For Benson, the home was missing one critical piece: the Crippens’ vibrant personalities. “Elizabeth is such a fun person, and they’re such colorful people. I want you to walk into someone’s home and immediately feel their personality,” Benson says. “While the architecture is absolutely stunning, the home didn’t feel like them quite yet. We can bring out the brilliance of our clients in the interiors.” To soften the interiors, Benson wrapped most of the downstairs living spaces, including the stairway, in a Phillip Jeffries grasscloth, which gave the home immediate warmth. From there, the designer took some of the homeowners’ existing pieces, such as the pair of Knoll sofas the Crippens had purchased from Design Within Reach, and balanced the clean, modern lines with “traditional finds,” Benson says. “A big part that was missing was the warmth and a little bit of the traditional mix.” Antiques and midcentury-modern pieces coupled with the modern architectural details and furnishings helped to balance the aesthetic while also injecting the colorful personality of the homeowners.

Using the 180-degree view to the back of the home as inspiration for the color palette, Benson incorporated pops of color into every space. In the dining room, a bold orange glass Italian Murano chandelier hangs above a live edge wood table by Leake Furniture Makers in York, South Carolina, creating a stunning combination of organic-meets-contemporary. Swathed in Zoffany Pagoda River fabric, the Artistic Frame dining chairs provide the traditional touch that spaces like the dining room and adjacent kitchen were once missing.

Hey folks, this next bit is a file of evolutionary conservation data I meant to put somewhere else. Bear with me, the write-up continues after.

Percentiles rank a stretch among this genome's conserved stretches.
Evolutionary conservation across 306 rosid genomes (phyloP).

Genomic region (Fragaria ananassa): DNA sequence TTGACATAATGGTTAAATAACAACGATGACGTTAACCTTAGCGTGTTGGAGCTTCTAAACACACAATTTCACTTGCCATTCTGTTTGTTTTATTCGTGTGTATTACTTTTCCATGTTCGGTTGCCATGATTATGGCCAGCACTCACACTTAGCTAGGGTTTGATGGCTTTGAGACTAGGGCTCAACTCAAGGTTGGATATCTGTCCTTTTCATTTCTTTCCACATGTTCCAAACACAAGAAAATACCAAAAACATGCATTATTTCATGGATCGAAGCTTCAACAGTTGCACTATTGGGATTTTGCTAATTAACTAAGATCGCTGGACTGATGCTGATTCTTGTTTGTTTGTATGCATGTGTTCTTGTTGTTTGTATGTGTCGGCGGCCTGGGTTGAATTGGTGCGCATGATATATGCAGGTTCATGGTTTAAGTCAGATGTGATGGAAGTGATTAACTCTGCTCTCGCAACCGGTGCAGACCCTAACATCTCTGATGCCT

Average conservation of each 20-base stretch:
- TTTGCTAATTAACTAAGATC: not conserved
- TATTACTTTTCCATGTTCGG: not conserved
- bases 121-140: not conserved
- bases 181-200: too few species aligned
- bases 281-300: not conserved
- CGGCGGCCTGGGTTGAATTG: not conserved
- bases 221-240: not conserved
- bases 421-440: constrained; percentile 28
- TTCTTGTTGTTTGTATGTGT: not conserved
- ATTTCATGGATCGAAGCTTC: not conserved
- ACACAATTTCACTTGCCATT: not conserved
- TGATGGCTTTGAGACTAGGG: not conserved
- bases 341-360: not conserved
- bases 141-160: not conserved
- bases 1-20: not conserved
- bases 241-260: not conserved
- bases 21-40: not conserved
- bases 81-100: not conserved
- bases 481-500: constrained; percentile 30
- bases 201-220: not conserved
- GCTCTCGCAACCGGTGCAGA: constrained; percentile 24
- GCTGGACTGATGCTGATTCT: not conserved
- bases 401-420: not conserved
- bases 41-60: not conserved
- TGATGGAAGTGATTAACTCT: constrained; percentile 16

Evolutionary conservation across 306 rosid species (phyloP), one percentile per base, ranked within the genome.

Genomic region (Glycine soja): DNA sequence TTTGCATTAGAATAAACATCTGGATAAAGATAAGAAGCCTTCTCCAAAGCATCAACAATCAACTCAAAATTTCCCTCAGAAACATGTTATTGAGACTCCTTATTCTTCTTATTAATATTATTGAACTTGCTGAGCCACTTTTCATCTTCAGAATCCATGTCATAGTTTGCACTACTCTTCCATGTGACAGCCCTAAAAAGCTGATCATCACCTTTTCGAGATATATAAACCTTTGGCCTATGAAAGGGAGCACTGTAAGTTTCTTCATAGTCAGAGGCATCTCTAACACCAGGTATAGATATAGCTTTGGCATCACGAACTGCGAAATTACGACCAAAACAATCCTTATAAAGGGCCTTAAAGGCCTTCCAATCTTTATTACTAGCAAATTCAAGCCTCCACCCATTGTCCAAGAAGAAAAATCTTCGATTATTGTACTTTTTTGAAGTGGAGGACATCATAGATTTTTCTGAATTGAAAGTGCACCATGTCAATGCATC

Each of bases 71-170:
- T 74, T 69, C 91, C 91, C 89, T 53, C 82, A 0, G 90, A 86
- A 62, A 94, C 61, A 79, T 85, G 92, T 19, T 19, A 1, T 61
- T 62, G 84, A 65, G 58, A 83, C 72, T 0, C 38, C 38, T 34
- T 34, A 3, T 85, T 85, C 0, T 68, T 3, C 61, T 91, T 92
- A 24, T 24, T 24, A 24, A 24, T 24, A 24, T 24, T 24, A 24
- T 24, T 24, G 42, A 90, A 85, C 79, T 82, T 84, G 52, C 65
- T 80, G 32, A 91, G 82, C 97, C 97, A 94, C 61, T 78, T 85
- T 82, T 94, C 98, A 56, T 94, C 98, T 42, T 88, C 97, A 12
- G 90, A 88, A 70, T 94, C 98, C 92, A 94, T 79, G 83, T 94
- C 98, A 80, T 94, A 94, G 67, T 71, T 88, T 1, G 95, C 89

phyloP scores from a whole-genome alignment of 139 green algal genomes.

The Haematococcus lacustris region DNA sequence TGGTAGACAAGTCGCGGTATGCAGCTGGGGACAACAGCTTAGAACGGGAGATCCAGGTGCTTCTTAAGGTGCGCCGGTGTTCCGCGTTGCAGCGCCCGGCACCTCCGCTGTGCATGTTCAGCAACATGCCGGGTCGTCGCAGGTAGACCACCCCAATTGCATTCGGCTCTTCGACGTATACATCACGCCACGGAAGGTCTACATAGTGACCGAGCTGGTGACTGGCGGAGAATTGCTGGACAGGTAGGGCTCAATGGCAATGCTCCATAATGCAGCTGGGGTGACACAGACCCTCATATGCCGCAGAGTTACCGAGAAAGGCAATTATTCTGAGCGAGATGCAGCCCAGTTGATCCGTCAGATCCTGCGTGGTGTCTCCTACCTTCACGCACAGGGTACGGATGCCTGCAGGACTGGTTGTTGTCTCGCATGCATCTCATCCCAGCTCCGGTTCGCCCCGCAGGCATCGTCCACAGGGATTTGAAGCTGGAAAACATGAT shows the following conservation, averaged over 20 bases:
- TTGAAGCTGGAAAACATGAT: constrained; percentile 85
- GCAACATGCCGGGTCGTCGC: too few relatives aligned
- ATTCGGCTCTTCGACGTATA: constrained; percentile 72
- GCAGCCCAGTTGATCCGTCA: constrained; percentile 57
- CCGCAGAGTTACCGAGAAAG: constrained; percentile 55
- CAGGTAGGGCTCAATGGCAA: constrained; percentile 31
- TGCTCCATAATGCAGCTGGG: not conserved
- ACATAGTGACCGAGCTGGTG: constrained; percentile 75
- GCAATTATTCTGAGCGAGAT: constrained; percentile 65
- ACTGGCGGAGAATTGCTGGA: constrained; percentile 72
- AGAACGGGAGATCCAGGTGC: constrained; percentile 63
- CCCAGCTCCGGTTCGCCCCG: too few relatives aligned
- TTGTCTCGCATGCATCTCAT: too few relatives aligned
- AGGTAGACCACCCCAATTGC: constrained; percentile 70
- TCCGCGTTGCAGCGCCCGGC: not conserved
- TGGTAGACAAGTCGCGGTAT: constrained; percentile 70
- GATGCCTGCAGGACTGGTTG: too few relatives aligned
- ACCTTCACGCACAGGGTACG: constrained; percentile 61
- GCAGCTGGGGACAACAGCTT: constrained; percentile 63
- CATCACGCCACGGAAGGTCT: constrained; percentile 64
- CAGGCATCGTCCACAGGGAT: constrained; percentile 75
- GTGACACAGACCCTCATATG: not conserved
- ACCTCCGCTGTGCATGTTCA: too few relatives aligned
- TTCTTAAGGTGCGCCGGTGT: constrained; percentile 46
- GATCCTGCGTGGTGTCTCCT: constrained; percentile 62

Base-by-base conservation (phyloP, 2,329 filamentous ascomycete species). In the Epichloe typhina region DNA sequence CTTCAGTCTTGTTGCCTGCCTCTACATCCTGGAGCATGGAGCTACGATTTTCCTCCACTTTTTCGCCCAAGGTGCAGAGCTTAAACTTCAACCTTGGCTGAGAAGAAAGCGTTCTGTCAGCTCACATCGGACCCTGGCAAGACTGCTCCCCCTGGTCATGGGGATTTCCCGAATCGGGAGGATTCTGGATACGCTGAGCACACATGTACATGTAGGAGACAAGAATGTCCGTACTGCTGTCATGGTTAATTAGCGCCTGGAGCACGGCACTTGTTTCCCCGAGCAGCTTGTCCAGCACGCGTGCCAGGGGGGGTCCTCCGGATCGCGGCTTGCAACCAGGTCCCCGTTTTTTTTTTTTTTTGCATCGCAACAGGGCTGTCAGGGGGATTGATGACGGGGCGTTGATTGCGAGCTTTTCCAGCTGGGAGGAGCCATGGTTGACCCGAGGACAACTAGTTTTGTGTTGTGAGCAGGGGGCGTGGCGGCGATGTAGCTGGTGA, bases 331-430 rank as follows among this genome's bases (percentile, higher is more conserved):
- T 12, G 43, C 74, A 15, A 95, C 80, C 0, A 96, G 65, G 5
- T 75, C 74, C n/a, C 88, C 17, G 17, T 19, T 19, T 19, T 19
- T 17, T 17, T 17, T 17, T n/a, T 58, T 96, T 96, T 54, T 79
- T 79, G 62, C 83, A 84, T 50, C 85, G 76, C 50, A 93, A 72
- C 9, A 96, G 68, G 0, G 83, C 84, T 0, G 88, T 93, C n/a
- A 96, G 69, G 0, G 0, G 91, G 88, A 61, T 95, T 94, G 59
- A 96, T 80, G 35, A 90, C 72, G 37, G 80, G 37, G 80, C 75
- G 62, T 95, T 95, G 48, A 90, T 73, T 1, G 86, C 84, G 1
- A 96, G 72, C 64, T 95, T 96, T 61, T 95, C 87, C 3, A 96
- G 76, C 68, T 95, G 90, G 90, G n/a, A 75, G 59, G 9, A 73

In addition to infusing the home with warmth and personality by using color and pattern, it was equally important to create an outdoor living area that allowed the Crippens to enjoy the space regularly and entertain large groups. The martini deck overlooks the pool and large expanse of the backyard. Michael Crippen runs a company that specializes in restorative and maintenance solutions for all types of surfaces found in commercial and public spaces, so Benson and her team put their creativity to the test using some of the Crippens’ products by installing a rug pattern using different concrete stains and colors. Benson then added supporting pieces to the couple’s existing sofas, such as the teak side table and the bespoke concrete fire table by Restoration Fabrication, as well as the Dedon orange woven lounge chairs and ottoman in Dedon fabric. “When you look out the back of the house, the pool almost looks like the porch,” Crippen says. “There’s a natural rise in the landscape surrounded by big, tall pine trees with a barn up on the hill. And that view is what we love about this home so much.”

Sometimes Crippen will sit on her back patio, feeling the same gentle breeze that she felt the day she and her husband first looked at the home fifteen years ago. “I remember walking up to the barn with the previous owner before we bought the home, and we sat on a swing together,” Crippen says. “It had the nicest breeze blowing through there. Even in the middle of summer, there’s always a breeze. This is why we bought this house. To get away, to have our own land, to be the place where all kids want to come and stay. We just love it here.”